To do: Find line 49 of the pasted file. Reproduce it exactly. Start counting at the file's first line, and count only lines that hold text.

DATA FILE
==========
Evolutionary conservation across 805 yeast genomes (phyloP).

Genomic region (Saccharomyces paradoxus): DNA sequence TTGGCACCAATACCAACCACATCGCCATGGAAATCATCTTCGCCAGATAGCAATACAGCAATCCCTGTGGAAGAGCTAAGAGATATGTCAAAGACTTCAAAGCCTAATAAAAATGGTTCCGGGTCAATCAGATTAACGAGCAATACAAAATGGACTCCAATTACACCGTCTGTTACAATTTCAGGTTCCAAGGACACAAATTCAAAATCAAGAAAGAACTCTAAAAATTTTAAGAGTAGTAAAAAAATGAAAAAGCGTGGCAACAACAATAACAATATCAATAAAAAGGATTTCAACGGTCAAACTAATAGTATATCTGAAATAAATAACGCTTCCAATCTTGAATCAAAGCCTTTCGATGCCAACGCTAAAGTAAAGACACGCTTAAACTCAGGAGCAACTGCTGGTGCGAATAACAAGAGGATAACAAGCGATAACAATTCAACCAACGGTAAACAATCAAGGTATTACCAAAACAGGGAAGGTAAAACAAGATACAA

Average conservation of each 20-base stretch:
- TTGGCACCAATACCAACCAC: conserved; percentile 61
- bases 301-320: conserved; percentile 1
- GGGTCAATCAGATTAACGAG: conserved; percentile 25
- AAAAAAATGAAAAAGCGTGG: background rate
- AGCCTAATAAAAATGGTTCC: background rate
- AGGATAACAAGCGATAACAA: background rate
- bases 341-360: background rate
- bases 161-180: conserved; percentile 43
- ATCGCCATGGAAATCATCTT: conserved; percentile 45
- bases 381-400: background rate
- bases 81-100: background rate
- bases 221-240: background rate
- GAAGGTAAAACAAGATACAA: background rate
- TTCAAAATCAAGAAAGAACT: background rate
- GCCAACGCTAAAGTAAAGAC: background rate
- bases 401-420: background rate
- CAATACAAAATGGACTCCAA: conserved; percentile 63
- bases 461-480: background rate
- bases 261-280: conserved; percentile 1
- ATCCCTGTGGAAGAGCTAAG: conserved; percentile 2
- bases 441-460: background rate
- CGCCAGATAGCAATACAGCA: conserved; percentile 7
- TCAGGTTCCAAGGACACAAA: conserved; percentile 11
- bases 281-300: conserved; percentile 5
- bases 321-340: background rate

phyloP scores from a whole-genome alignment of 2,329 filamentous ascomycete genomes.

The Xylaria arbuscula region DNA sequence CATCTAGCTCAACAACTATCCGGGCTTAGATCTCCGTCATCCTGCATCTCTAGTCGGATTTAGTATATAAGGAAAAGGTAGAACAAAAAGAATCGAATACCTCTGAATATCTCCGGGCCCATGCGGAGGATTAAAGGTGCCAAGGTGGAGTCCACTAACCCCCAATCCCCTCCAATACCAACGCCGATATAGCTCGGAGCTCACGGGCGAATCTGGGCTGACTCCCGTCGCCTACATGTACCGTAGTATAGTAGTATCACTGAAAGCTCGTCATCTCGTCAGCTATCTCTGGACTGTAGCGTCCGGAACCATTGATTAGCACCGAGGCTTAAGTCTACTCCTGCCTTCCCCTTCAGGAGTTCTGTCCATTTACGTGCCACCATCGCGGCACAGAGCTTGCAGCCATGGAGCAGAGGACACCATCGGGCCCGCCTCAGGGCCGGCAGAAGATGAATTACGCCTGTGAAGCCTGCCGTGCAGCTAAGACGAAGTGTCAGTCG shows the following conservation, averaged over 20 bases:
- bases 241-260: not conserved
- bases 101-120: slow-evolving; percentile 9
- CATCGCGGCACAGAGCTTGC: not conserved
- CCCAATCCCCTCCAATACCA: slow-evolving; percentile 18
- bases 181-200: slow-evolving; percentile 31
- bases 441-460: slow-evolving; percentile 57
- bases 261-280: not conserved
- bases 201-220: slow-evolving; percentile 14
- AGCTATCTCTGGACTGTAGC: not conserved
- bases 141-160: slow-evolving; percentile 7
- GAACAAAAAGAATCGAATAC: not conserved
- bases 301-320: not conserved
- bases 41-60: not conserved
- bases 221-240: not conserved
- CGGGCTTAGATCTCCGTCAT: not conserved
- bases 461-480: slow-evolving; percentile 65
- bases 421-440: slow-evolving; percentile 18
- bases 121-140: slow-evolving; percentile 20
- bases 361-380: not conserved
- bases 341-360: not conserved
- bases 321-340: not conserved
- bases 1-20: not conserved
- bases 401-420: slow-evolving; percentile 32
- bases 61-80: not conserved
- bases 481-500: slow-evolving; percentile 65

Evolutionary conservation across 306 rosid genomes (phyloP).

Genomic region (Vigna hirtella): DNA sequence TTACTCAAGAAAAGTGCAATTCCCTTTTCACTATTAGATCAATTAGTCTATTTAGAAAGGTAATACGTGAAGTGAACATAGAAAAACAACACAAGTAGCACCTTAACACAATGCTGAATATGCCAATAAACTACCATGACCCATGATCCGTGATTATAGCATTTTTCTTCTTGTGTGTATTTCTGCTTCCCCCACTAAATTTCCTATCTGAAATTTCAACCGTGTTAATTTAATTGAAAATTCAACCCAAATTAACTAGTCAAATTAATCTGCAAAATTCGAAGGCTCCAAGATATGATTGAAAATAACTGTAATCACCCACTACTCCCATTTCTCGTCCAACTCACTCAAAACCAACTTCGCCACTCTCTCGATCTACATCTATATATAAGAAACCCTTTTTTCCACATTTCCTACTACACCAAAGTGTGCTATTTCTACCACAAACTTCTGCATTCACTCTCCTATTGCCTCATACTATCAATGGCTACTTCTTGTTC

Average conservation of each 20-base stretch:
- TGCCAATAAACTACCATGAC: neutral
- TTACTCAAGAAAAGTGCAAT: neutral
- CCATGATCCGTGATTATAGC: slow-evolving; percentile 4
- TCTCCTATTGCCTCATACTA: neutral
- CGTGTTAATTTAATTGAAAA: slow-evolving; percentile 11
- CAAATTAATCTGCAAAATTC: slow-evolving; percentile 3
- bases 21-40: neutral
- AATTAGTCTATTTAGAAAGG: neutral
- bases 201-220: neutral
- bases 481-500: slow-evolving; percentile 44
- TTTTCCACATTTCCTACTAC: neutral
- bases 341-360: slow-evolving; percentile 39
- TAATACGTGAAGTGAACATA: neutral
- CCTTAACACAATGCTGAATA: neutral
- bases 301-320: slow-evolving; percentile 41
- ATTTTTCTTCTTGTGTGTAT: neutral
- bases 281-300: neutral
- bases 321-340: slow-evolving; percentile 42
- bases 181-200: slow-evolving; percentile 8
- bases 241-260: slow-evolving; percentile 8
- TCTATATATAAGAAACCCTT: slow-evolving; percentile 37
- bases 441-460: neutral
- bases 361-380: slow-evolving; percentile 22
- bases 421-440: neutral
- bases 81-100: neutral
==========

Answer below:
- bases 361-380: not conserved